Sunday, May 19, 2024
HomeCulture WarWhy should protecting life bring such scorn and anger?

Why should protecting life bring such scorn and anger?


REGARDING the overturning of the Roe v Wade judgement, the Express reports that the ‘decision by the Republican-stacked nine-judge panel’ of the US Supreme Court has ‘overturned a 49-year-old case that legalised abortion’ and ‘robs millions of women of reproductive rights, including the victims of rape and incest’.

The report quotes President Joe Biden condemning the decision as ‘expressly [taking] away a constitutional right for the American people’ – ‘a realisation of extreme ideology and a tragic error of the Supreme Court’ but also inadvertently blurting out the truth that ‘the ruling means abortion rights will be determined by individual states unless Congress acts’. 

As Laura Perrins commented yesterday, this is a restoration of democratic rights. Justice Samuel Alito pointed out in his 6-3 Supreme Court ruling: ‘The Constitution makes no reference to abortion, and no such right is implicitly protected by any constitutional provision.’ 

That was no more sufficient for the heavily pro-choice media coverage than for the raft of Leftist ‘progressive’ politicians, former President Barack Obama speciously commenting that the court had ‘relegated the most intensely personal decision someone can make to the whims of politicians’.

The ‘whims of politicians’ apparently count only when said politicians back abortion. The less than disinterested British Prime Minister was also quick to jump on the bandwagon. The overturning of legal protections for abortion in the US was, Boris Johnson opined, ‘a big step backwards’. He said: ‘I have always believed in a woman’s right to choose’. No doubt he has. 

Contrary to media opinion the Supreme Court has not ‘scrapped’ the Constitutional right to abortion but ruled that there never has been such a right; the Constitution was created in 1787 and far from allowing a right to kill unborn babies, it enshrined the right to ‘life, liberty and the pursuit of happiness’; this is why in 1973 legal activists argued that the Constitution allowed abortion under the right to ‘privacy’.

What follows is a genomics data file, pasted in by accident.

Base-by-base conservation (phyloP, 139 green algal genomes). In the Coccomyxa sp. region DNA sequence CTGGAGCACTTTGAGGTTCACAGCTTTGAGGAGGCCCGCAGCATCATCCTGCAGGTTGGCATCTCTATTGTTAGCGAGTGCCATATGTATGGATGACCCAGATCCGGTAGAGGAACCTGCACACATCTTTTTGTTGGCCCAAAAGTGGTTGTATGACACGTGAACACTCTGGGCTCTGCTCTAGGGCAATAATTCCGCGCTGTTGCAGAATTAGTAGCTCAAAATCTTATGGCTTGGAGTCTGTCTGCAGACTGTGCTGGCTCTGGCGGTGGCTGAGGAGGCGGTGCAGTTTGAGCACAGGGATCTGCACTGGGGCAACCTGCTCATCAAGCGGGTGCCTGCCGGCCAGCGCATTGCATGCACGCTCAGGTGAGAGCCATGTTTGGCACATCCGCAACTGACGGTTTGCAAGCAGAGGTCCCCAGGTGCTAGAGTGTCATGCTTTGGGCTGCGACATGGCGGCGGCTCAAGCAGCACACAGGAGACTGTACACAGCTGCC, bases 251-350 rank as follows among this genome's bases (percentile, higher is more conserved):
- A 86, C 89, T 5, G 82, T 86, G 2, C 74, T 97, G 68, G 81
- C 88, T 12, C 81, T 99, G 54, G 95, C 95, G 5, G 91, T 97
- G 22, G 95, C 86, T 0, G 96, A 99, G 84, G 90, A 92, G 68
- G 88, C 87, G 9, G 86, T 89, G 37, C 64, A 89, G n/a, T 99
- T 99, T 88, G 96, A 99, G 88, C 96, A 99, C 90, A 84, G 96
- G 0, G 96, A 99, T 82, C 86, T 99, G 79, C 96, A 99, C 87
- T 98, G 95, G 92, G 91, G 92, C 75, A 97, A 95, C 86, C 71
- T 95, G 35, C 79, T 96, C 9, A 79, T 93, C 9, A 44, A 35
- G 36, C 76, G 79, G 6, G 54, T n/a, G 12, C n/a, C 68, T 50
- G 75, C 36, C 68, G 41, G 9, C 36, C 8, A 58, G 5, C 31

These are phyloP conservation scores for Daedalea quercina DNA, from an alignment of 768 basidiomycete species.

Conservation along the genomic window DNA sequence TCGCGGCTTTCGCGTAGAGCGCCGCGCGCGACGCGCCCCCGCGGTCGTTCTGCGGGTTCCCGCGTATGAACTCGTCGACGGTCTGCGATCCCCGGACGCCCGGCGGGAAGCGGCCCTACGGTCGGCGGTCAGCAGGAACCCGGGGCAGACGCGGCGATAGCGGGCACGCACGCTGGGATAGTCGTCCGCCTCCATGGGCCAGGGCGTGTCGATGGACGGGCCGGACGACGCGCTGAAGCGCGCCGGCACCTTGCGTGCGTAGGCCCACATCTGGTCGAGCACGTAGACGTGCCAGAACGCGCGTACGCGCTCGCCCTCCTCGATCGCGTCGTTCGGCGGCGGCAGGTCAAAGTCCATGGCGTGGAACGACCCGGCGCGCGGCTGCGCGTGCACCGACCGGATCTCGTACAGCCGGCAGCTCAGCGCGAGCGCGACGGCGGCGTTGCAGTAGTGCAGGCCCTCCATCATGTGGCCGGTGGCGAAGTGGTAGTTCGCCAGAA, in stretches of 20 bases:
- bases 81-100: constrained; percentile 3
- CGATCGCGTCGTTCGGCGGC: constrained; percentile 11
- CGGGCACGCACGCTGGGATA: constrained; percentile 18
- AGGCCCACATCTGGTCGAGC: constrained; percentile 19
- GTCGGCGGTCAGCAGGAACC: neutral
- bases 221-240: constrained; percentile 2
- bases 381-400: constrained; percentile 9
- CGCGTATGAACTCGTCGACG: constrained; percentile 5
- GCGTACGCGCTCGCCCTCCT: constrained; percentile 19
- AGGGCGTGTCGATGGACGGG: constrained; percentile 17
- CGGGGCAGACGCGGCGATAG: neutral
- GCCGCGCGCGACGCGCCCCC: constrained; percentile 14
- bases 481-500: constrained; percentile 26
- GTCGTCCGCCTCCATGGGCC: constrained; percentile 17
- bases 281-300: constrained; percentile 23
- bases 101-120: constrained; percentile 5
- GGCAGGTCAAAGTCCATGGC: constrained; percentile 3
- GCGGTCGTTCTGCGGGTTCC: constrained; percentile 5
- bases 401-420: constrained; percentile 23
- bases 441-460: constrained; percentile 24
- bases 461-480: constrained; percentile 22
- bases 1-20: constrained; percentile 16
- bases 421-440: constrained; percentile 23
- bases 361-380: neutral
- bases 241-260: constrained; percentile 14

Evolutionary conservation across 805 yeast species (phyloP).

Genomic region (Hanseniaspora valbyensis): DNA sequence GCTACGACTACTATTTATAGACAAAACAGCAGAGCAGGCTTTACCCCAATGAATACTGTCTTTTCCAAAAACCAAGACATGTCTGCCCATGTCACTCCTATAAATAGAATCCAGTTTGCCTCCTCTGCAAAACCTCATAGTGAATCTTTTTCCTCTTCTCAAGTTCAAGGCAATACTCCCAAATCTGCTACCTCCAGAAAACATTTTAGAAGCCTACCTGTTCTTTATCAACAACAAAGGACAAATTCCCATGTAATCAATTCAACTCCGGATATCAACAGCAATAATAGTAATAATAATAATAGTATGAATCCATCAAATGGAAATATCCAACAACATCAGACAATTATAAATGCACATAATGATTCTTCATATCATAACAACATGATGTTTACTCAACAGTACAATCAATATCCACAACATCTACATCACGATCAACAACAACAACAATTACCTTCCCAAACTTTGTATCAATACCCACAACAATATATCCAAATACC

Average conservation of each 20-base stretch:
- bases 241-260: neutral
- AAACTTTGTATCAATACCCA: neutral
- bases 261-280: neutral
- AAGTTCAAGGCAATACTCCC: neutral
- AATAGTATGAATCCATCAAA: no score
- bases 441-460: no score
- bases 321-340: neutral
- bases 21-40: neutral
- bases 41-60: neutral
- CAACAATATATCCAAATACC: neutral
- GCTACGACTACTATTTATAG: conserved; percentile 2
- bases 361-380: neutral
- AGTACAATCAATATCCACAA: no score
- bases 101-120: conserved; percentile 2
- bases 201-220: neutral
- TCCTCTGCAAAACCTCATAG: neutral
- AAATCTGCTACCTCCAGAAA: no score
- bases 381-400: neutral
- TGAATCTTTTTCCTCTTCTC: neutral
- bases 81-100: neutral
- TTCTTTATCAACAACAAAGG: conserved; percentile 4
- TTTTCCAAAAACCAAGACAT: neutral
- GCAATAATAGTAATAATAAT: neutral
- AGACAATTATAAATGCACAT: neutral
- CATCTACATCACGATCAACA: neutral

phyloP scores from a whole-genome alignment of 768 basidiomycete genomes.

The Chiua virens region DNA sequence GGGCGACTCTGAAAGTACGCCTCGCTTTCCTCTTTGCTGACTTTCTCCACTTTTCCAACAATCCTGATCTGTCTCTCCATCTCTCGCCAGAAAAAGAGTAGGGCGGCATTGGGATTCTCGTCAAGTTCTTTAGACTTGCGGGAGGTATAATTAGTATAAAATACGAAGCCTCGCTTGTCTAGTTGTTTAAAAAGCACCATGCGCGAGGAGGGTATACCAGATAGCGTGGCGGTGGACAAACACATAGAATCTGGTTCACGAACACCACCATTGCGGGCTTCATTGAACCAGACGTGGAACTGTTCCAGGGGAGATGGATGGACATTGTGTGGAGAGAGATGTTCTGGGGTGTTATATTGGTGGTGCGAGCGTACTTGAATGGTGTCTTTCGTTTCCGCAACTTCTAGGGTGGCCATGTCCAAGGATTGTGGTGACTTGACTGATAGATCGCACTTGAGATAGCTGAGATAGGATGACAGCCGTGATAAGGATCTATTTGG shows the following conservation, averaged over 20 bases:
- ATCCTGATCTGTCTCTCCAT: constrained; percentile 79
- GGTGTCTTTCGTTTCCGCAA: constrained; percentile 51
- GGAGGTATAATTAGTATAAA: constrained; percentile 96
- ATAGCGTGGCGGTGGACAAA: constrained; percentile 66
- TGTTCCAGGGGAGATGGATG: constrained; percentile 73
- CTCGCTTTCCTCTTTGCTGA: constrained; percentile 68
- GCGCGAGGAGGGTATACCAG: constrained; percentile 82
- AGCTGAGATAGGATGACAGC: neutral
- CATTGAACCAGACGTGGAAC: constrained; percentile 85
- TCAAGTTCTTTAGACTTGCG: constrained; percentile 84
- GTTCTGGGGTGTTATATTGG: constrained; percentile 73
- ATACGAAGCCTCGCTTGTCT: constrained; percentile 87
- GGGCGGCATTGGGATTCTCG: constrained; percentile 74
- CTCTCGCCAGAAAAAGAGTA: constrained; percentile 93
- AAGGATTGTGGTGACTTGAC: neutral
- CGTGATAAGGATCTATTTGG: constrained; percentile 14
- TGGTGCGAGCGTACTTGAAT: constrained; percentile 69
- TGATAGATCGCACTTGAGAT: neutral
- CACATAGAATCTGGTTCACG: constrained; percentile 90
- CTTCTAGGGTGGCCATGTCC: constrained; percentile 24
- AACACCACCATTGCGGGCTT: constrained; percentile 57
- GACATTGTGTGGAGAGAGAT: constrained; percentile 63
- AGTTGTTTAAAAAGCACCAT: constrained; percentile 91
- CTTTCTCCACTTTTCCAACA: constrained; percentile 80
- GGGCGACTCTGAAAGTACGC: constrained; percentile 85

But since Justice Alito’s opinion on the legal status of Roe v Wade was leaked, abortion campaigners have intimidated Justices, issued dire threats, attacked churches and vandalised pregnancy support centres – one was firebombed – telling us all we need to know about the motivation and aims of this lobby and their vicious acts in support of violence against unborn babies. 

If, as we are told, the American people favour abortion, it seems strange that abortion campaigners are going into such meltdown. Were that the case it would mean a State-by-State landslide of pro-abortion legislation. The meltdown is because the American people by and large do not agree with such extremism. According to a poll conducted on June 22, the strong majority of Americans believe that unborn babies should have rights. 

Outside the Supreme Court a poster proclaimed ‘We were never the land of the free’ – as if abortion rather than the right to be born is the basis for all freedoms. Another stated ‘Abortion on demand without apology’. This is their non-negotiable stance – that unless abortion is decriminalised, up to birth and for any reason, abortion rights will never be safe. To add to the lie upon lie, another young woman was seen holding a poster stating ‘Pro-life is a lie, they don’t care if people die’. Yet it is the pro-life movement that provides real care for women and babies, not the ‘don’t care’ abortion providers.

In the UK, neither does the 1967 Abortion Act enshrine what Johnson calls ‘a woman’s right to choose’. Rather it legalises abortion on certain specified grounds. Yet since enactment it has indeed been treated as providing for abortion on demand. 

Contrary to Mr Johnson’s convenient argument about women’s rights, the early feminists warned that abortion would not just kill babies but harm women – and they were right. 

The Express comments that ‘it is remarkable that the US Supreme Court has chosen to curtail the freedom of women to make decisions about their own bodies’, calling it ‘a retrograde step’ and noting how ‘remarkable’ it is that in America ‘in many places, anyone can buy a semi-automatic weapon used to end life, while women cannot decide for themselves what to do with their own bodies’. 

In any other context, attempting to protect life would be seen as praiseworthy, and yet when it comes to the first stage of everyone’s life, attempts to protect it are greeted with scorn and anger. Restoring the right for voters to decide whether they want to protect unborn life is not a tragic error – a step backwards – but a long-awaited step in the right direction. 

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Ann Farmer
Ann Farmer
Ann Farmer is the author of By Their Fruits: Eugenics, Population Control, and the Abortion Movement (Catholic University of America, 2008).

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